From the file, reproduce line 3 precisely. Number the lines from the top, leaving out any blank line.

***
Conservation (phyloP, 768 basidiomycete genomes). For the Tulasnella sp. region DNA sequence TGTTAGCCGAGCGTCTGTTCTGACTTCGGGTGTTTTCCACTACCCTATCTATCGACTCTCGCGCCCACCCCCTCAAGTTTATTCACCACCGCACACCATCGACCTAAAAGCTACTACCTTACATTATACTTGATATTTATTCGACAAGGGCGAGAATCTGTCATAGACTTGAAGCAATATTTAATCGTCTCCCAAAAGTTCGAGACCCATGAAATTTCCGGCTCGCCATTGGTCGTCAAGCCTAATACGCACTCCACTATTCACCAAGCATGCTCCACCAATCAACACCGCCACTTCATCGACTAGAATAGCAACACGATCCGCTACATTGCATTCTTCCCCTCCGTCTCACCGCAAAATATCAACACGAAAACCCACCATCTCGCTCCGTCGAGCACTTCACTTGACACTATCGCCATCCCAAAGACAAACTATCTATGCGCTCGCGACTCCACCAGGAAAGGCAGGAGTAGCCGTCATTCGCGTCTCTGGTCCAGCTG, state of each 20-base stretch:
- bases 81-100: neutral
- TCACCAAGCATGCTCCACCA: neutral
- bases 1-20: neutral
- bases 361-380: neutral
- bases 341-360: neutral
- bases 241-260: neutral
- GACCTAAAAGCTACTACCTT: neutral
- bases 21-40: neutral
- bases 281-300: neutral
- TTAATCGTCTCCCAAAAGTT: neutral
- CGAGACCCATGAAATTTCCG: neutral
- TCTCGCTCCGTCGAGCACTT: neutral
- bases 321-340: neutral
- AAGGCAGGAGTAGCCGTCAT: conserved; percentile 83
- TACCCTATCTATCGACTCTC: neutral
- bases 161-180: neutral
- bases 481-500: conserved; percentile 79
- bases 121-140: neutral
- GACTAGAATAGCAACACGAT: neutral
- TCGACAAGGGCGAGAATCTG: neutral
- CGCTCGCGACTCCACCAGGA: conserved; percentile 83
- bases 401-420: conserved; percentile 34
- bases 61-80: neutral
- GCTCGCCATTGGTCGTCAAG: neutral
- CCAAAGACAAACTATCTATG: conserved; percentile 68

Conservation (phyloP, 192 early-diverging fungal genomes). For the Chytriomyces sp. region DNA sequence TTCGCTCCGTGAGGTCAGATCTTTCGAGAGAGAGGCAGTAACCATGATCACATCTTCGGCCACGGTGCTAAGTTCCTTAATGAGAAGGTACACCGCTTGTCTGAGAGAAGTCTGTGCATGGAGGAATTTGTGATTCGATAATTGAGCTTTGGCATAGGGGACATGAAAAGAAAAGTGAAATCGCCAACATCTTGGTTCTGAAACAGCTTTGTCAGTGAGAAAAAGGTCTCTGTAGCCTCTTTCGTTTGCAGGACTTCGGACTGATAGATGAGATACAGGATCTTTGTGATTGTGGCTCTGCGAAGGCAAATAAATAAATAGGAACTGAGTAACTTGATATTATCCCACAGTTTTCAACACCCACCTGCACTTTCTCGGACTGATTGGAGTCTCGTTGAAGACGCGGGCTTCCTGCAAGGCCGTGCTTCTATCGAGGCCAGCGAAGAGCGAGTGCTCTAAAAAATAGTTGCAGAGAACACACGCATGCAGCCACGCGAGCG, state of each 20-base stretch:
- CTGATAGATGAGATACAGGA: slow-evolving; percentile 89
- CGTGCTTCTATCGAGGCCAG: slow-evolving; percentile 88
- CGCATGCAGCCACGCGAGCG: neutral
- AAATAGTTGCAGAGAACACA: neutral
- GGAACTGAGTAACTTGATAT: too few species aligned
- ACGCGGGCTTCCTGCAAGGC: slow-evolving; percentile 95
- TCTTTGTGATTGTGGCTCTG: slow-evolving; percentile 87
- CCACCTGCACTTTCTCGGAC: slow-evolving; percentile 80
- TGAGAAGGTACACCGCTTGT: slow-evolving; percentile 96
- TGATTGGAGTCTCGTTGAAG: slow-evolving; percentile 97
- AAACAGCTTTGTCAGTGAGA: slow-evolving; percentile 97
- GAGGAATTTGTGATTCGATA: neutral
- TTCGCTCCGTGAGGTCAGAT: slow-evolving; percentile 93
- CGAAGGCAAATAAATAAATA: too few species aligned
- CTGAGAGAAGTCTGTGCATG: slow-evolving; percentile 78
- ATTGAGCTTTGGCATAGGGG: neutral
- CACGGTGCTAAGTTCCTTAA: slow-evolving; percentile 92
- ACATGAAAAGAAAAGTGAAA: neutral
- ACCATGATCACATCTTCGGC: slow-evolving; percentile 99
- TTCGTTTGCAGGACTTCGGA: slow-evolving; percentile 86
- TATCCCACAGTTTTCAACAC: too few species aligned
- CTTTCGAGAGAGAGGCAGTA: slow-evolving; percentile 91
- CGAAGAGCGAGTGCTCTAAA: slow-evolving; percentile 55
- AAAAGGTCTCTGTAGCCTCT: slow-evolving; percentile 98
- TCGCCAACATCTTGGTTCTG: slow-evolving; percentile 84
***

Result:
- TCACCAAGCATGCTCCACCA: neutral